Recruiting the Young Generation: Tattoos and Piercings are Part of the Mix
By Robert M. O'Halloran Professor & Director, School of Hospitality Leadership, East Carolina University | February 28, 2016
In a recent conversation at the American Hotel and Lodging Association (AHLA) fall meetings in New York, several hotel professionals were discussing the issue of tattoos, body art, piercings, and hiring. The framework for the conversations included company policies, social acceptance, visibility, and appropriateness of tattoos in the hospitality work place. Personal appearance and changing societal norms can cause conflicts for some when recruiting.
As a college professor at a large hospitality program, I have seen an increased number of tattoos, piercings and other personal appearance changes from the younger generation(s), Gen Y or Millennials and perhaps Generation Z. Millennials are defined by most researchers by birth years ranging from the early 1980s to the early 2000s to identify Gen Y (Wikipedia, 2015) and Generation Z (also iGen or Post-Millennials) are described as a cohort of people born after the Millennial Generation. There is disagreement on the name and exact range of birth dates with some sources start this generation at the mid or late 1990s or from the mid-2000s to the present day (Wikipedia, 2015). These young people in these segments see tattoos, hair styles, piercings et al as socially acceptable personal expressions and therefore an acceptable option in the work place.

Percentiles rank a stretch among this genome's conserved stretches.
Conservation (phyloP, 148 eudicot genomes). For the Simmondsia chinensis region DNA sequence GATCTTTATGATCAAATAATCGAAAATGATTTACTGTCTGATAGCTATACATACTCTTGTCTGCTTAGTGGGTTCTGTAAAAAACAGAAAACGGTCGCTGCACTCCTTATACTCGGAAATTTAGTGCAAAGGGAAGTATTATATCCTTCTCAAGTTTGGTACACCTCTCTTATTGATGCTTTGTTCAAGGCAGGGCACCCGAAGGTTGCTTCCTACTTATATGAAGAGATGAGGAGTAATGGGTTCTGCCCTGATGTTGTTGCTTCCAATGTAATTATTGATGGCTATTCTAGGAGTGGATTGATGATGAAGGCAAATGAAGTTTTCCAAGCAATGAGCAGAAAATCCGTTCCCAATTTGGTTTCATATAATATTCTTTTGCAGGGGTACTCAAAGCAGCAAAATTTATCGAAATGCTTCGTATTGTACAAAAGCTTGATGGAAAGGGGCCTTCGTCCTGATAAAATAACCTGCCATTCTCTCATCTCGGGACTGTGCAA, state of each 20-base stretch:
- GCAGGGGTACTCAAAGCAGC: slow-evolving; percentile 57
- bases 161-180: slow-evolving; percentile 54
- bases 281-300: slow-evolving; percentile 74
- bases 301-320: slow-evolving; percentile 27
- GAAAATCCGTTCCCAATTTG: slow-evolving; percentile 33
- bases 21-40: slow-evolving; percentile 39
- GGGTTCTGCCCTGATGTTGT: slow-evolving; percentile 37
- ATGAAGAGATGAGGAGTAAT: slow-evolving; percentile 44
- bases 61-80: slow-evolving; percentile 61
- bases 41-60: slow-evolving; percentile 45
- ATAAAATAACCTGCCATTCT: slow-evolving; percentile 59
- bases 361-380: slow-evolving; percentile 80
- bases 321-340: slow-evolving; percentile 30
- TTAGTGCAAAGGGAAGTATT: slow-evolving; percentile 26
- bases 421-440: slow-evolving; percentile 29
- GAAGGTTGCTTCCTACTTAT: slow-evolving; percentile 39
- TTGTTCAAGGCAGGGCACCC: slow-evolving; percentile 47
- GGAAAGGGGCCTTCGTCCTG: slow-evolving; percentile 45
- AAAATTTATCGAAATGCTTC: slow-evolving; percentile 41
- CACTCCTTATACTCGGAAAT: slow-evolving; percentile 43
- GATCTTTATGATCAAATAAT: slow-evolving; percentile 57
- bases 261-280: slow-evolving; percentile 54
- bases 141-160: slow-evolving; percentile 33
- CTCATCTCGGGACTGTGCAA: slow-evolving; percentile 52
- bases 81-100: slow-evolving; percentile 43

A quick overview of many hospitality businesses and or hospitality classrooms would likely note many young men with some facial hair. Facial hair appears to have become more of a style, and much of that “look” might be considered scruffy and or not well groomed by older generations. Additionally, some young employees and students have visible tattoos on their arms, legs, ankles and elsewhere. Additionally there are also various piercings and those with non-natural hair colors, and of course, the expected baseball cap attire (either forward or backward) in the young talent pool. These personal appearance distinctions could be typical sample of what a young talent pool may present in addition to their applications.
Many hospitality businesses have dress codes and personal appearance policies. In college classrooms, most students are allowed to come to class dressed as they like and dress codes do not exist (note there are exceptions). However, most hospitality programs call upon students, to rise to the occasion, and dress professionally for special events (Career Fairs) and visitors or guest speakers. When a business requires professional dress, the question then is “What is professional appearance and or professional dress”?
As a baby boomer, this author is what would be described as “old school” in terms of hotel and restaurant policies for personal appearance. In an old school genre, permissible facial hair might permit a well-trimmed mustache to be okay but beards were often taboo. A discussion of jewelry in general and or earrings specifically typically focused on women and did not consider men. Additionally, earrings meant “posts”, rings meant one ring (a wedding ring typically), and clear nail polish. Hair, if long, needed to be clean and worn up and back, off the neck. Some of these policies are still in place in some companies but for others, times have changed. Everyone has their own personal preferences but we all need to keep up to date and be aware of changing social customs and new standards and or levels of what is acceptable. Employers will certainly need to be aware of these changes and how it influences their pool of potential recruits.
Hospitality Personal Appearance
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